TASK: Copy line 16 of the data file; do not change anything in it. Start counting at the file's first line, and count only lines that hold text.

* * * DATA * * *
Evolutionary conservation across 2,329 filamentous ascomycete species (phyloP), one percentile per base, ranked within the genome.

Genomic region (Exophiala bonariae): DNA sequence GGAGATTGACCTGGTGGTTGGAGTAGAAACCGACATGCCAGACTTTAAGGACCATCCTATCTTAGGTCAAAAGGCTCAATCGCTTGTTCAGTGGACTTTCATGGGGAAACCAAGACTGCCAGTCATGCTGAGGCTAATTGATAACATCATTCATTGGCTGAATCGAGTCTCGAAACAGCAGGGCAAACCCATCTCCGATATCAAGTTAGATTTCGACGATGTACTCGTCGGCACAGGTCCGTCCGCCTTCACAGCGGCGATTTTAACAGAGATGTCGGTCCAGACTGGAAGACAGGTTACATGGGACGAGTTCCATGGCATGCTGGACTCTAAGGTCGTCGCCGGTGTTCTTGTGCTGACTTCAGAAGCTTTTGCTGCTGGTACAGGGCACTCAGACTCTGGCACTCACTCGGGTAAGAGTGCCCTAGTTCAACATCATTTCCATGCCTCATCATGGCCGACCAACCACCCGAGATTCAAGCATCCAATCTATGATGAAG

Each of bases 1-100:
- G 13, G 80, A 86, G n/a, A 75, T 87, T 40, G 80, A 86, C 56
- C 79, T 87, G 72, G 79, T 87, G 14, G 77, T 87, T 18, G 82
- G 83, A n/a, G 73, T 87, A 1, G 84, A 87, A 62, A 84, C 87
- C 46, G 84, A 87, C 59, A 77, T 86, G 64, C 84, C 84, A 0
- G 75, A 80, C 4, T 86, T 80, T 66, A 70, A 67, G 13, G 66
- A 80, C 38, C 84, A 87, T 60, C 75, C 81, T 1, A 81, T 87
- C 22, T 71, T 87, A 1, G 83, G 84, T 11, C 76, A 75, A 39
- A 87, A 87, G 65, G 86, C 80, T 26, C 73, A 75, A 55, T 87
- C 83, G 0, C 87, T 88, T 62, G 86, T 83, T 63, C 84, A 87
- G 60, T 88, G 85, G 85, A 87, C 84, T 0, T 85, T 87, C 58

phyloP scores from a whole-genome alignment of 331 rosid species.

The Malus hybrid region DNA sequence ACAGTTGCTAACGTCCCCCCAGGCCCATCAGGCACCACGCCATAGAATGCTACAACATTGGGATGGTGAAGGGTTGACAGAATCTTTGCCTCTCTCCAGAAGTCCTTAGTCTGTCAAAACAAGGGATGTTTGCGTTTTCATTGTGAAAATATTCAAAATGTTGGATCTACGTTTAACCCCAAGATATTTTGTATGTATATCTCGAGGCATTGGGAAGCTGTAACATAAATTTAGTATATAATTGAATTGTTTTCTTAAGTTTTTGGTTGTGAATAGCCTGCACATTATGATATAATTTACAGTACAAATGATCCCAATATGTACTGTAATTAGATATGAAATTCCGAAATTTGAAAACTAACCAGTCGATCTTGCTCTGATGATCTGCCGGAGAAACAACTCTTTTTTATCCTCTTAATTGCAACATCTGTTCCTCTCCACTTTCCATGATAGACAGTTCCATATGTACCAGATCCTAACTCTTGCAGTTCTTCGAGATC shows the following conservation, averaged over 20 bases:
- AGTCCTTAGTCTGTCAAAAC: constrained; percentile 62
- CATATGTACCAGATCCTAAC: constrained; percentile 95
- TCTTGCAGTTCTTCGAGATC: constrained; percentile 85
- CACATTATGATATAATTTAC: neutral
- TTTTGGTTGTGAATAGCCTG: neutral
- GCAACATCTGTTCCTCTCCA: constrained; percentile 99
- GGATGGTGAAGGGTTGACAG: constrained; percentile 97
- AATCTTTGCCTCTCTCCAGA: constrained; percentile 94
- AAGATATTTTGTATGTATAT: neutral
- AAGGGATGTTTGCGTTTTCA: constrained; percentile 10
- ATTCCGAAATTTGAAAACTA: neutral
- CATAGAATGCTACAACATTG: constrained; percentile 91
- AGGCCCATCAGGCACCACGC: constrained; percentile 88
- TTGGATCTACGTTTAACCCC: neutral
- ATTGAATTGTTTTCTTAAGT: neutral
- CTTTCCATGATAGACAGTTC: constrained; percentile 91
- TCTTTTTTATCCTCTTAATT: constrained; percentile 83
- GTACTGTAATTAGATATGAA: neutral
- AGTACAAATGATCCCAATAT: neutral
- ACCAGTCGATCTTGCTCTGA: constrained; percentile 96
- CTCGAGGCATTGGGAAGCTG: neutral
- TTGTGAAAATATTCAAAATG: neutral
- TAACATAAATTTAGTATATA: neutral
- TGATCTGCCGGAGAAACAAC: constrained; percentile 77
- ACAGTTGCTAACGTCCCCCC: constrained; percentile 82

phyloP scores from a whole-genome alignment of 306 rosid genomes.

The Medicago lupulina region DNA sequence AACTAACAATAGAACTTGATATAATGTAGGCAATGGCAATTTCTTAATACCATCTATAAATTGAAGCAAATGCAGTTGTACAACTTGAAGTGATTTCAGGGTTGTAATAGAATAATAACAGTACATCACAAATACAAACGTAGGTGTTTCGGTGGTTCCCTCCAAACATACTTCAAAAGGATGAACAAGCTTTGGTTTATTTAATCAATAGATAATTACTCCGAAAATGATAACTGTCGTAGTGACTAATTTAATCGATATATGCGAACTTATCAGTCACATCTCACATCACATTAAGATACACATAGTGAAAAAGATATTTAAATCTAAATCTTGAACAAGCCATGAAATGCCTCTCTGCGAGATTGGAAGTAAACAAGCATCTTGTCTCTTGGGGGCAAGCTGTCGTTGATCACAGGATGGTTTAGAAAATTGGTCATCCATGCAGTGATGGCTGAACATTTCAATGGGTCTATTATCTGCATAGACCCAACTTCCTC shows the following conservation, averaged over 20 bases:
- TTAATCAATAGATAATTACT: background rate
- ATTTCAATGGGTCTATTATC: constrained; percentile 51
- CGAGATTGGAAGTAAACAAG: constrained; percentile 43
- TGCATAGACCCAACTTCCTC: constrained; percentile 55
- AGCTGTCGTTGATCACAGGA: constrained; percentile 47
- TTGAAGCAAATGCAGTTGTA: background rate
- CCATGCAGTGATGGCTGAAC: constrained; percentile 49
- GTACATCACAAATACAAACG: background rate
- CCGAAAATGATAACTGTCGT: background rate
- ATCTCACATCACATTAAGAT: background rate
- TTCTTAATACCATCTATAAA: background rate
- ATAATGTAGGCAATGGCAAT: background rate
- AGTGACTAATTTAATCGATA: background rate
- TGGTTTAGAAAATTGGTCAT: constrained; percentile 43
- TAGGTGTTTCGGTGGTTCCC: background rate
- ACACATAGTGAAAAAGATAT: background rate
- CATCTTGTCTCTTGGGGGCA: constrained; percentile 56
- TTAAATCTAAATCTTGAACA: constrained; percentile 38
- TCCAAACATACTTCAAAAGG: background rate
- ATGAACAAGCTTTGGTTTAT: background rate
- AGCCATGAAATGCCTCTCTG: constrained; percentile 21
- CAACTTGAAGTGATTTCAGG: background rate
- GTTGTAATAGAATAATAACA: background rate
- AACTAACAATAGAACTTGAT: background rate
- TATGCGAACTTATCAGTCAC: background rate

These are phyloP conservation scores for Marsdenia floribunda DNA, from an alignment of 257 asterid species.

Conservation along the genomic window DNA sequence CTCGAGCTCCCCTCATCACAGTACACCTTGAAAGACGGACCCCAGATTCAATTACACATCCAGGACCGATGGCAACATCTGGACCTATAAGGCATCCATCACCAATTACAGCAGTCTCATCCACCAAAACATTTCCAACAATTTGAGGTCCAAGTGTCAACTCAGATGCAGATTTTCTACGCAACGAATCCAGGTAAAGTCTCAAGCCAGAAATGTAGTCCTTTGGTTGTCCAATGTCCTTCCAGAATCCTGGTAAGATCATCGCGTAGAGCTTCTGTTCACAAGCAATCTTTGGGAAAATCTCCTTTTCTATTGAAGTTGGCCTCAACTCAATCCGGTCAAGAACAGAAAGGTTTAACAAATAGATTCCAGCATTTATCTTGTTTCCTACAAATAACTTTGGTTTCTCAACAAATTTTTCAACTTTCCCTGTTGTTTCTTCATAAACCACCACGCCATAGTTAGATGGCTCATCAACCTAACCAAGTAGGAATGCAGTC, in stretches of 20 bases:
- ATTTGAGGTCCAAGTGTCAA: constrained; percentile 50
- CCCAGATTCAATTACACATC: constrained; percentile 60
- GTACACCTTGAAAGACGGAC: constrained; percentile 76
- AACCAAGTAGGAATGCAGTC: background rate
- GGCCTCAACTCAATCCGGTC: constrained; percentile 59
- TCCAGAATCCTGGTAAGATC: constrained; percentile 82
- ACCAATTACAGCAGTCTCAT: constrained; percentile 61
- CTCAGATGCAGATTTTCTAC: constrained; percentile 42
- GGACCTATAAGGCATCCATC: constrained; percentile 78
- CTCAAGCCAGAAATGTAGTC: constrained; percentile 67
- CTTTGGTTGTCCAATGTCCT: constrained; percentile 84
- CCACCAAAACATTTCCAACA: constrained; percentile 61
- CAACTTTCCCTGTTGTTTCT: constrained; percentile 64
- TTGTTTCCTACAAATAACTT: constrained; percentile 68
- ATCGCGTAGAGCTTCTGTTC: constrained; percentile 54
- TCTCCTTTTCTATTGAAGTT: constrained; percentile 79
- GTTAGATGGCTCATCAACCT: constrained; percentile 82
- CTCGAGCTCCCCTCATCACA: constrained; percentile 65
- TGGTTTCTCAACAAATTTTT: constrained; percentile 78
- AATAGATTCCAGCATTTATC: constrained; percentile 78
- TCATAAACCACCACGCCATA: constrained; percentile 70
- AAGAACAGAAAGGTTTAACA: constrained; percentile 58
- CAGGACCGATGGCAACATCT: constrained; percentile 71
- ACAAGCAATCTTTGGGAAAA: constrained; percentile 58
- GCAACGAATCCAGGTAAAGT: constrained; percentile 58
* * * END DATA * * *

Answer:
- AGTCCTTAGTCTGTCAAAAC: constrained; percentile 62